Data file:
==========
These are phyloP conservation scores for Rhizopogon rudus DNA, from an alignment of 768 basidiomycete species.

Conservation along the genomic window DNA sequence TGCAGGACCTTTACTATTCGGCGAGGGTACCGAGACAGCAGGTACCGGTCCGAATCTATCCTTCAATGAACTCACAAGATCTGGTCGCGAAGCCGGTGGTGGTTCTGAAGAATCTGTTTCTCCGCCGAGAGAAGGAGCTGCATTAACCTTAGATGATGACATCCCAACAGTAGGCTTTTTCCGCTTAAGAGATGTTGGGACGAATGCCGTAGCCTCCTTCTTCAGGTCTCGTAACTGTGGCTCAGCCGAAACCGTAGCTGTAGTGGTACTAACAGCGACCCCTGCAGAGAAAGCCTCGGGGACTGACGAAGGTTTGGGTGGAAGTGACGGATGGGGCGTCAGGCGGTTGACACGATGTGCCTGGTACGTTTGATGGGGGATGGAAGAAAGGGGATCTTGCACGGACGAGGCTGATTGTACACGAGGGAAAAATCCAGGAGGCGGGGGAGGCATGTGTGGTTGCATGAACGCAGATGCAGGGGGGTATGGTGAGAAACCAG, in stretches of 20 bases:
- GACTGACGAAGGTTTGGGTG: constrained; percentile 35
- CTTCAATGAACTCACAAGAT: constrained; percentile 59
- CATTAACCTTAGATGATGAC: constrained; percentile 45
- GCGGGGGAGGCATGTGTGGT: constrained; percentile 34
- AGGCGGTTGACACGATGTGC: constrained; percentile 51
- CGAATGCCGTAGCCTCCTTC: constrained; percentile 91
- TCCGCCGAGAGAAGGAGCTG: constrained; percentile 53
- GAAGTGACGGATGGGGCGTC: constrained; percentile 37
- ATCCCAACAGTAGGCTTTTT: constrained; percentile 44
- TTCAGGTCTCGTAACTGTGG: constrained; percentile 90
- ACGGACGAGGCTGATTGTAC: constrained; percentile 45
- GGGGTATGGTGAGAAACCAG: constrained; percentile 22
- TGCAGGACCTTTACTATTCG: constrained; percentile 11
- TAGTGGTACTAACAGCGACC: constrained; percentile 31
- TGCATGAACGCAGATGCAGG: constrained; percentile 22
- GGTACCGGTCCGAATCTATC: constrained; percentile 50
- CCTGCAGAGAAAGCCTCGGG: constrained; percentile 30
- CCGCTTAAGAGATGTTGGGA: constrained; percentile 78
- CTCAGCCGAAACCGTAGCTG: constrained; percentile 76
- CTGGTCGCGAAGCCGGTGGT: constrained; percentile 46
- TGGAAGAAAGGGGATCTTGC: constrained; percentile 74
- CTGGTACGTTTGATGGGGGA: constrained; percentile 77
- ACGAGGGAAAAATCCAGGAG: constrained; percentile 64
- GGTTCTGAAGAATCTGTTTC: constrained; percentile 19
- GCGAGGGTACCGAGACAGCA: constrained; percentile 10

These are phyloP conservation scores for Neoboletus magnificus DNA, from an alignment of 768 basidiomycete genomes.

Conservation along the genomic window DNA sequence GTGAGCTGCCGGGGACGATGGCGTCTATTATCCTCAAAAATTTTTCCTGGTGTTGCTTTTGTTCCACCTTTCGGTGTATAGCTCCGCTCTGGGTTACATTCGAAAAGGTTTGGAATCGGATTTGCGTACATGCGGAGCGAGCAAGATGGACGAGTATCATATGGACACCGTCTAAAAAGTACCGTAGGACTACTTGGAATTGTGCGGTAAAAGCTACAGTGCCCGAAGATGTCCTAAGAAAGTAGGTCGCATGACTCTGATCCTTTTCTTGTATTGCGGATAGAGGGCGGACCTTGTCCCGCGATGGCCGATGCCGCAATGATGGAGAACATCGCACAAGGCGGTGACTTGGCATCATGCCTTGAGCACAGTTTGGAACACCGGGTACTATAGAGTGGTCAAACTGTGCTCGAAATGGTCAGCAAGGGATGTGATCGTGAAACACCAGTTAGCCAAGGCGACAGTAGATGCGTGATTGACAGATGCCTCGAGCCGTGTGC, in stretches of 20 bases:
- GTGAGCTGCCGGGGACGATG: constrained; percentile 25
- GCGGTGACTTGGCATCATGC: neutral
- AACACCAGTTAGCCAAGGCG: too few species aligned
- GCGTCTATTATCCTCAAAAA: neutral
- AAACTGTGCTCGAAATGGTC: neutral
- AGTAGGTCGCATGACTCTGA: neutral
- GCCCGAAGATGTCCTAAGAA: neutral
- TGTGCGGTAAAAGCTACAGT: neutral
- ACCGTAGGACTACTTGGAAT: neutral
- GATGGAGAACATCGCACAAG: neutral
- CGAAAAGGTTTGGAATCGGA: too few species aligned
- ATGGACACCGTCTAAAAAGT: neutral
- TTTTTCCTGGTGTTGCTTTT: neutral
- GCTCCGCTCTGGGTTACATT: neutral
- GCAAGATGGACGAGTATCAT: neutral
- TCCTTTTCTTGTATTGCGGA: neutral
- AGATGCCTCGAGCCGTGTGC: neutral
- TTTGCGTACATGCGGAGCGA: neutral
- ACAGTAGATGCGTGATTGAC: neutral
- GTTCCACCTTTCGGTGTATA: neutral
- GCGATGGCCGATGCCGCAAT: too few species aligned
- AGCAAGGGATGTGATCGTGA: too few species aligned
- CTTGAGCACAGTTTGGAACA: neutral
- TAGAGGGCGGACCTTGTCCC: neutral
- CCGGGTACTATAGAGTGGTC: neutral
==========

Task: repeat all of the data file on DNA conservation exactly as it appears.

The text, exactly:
These are phyloP conservation scores for Rhizopogon rudus DNA, from an alignment of 768 basidiomycete species.

Conservation along the genomic window DNA sequence TGCAGGACCTTTACTATTCGGCGAGGGTACCGAGACAGCAGGTACCGGTCCGAATCTATCCTTCAATGAACTCACAAGATCTGGTCGCGAAGCCGGTGGTGGTTCTGAAGAATCTGTTTCTCCGCCGAGAGAAGGAGCTGCATTAACCTTAGATGATGACATCCCAACAGTAGGCTTTTTCCGCTTAAGAGATGTTGGGACGAATGCCGTAGCCTCCTTCTTCAGGTCTCGTAACTGTGGCTCAGCCGAAACCGTAGCTGTAGTGGTACTAACAGCGACCCCTGCAGAGAAAGCCTCGGGGACTGACGAAGGTTTGGGTGGAAGTGACGGATGGGGCGTCAGGCGGTTGACACGATGTGCCTGGTACGTTTGATGGGGGATGGAAGAAAGGGGATCTTGCACGGACGAGGCTGATTGTACACGAGGGAAAAATCCAGGAGGCGGGGGAGGCATGTGTGGTTGCATGAACGCAGATGCAGGGGGGTATGGTGAGAAACCAG, in stretches of 20 bases:
- GACTGACGAAGGTTTGGGTG: constrained; percentile 35
- CTTCAATGAACTCACAAGAT: constrained; percentile 59
- CATTAACCTTAGATGATGAC: constrained; percentile 45
- GCGGGGGAGGCATGTGTGGT: constrained; percentile 34
- AGGCGGTTGACACGATGTGC: constrained; percentile 51
- CGAATGCCGTAGCCTCCTTC: constrained; percentile 91
- TCCGCCGAGAGAAGGAGCTG: constrained; percentile 53
- GAAGTGACGGATGGGGCGTC: constrained; percentile 37
- ATCCCAACAGTAGGCTTTTT: constrained; percentile 44
- TTCAGGTCTCGTAACTGTGG: constrained; percentile 90
- ACGGACGAGGCTGATTGTAC: constrained; percentile 45
- GGGGTATGGTGAGAAACCAG: constrained; percentile 22
- TGCAGGACCTTTACTATTCG: constrained; percentile 11
- TAGTGGTACTAACAGCGACC: constrained; percentile 31
- TGCATGAACGCAGATGCAGG: constrained; percentile 22
- GGTACCGGTCCGAATCTATC: constrained; percentile 50
- CCTGCAGAGAAAGCCTCGGG: constrained; percentile 30
- CCGCTTAAGAGATGTTGGGA: constrained; percentile 78
- CTCAGCCGAAACCGTAGCTG: constrained; percentile 76
- CTGGTCGCGAAGCCGGTGGT: constrained; percentile 46
- TGGAAGAAAGGGGATCTTGC: constrained; percentile 74
- CTGGTACGTTTGATGGGGGA: constrained; percentile 77
- ACGAGGGAAAAATCCAGGAG: constrained; percentile 64
- GGTTCTGAAGAATCTGTTTC: constrained; percentile 19
- GCGAGGGTACCGAGACAGCA: constrained; percentile 10

These are phyloP conservation scores for Neoboletus magnificus DNA, from an alignment of 768 basidiomycete genomes.

Conservation along the genomic window DNA sequence GTGAGCTGCCGGGGACGATGGCGTCTATTATCCTCAAAAATTTTTCCTGGTGTTGCTTTTGTTCCACCTTTCGGTGTATAGCTCCGCTCTGGGTTACATTCGAAAAGGTTTGGAATCGGATTTGCGTACATGCGGAGCGAGCAAGATGGACGAGTATCATATGGACACCGTCTAAAAAGTACCGTAGGACTACTTGGAATTGTGCGGTAAAAGCTACAGTGCCCGAAGATGTCCTAAGAAAGTAGGTCGCATGACTCTGATCCTTTTCTTGTATTGCGGATAGAGGGCGGACCTTGTCCCGCGATGGCCGATGCCGCAATGATGGAGAACATCGCACAAGGCGGTGACTTGGCATCATGCCTTGAGCACAGTTTGGAACACCGGGTACTATAGAGTGGTCAAACTGTGCTCGAAATGGTCAGCAAGGGATGTGATCGTGAAACACCAGTTAGCCAAGGCGACAGTAGATGCGTGATTGACAGATGCCTCGAGCCGTGTGC, in stretches of 20 bases:
- GTGAGCTGCCGGGGACGATG: constrained; percentile 25
- GCGGTGACTTGGCATCATGC: neutral
- AACACCAGTTAGCCAAGGCG: too few species aligned
- GCGTCTATTATCCTCAAAAA: neutral
- AAACTGTGCTCGAAATGGTC: neutral
- AGTAGGTCGCATGACTCTGA: neutral
- GCCCGAAGATGTCCTAAGAA: neutral
- TGTGCGGTAAAAGCTACAGT: neutral
- ACCGTAGGACTACTTGGAAT: neutral
- GATGGAGAACATCGCACAAG: neutral
- CGAAAAGGTTTGGAATCGGA: too few species aligned
- ATGGACACCGTCTAAAAAGT: neutral
- TTTTTCCTGGTGTTGCTTTT: neutral
- GCTCCGCTCTGGGTTACATT: neutral
- GCAAGATGGACGAGTATCAT: neutral
- TCCTTTTCTTGTATTGCGGA: neutral
- AGATGCCTCGAGCCGTGTGC: neutral
- TTTGCGTACATGCGGAGCGA: neutral
- ACAGTAGATGCGTGATTGAC: neutral
- GTTCCACCTTTCGGTGTATA: neutral
- GCGATGGCCGATGCCGCAAT: too few species aligned
- AGCAAGGGATGTGATCGTGA: too few species aligned
- CTTGAGCACAGTTTGGAACA: neutral
- TAGAGGGCGGACCTTGTCCC: neutral
- CCGGGTACTATAGAGTGGTC: neutral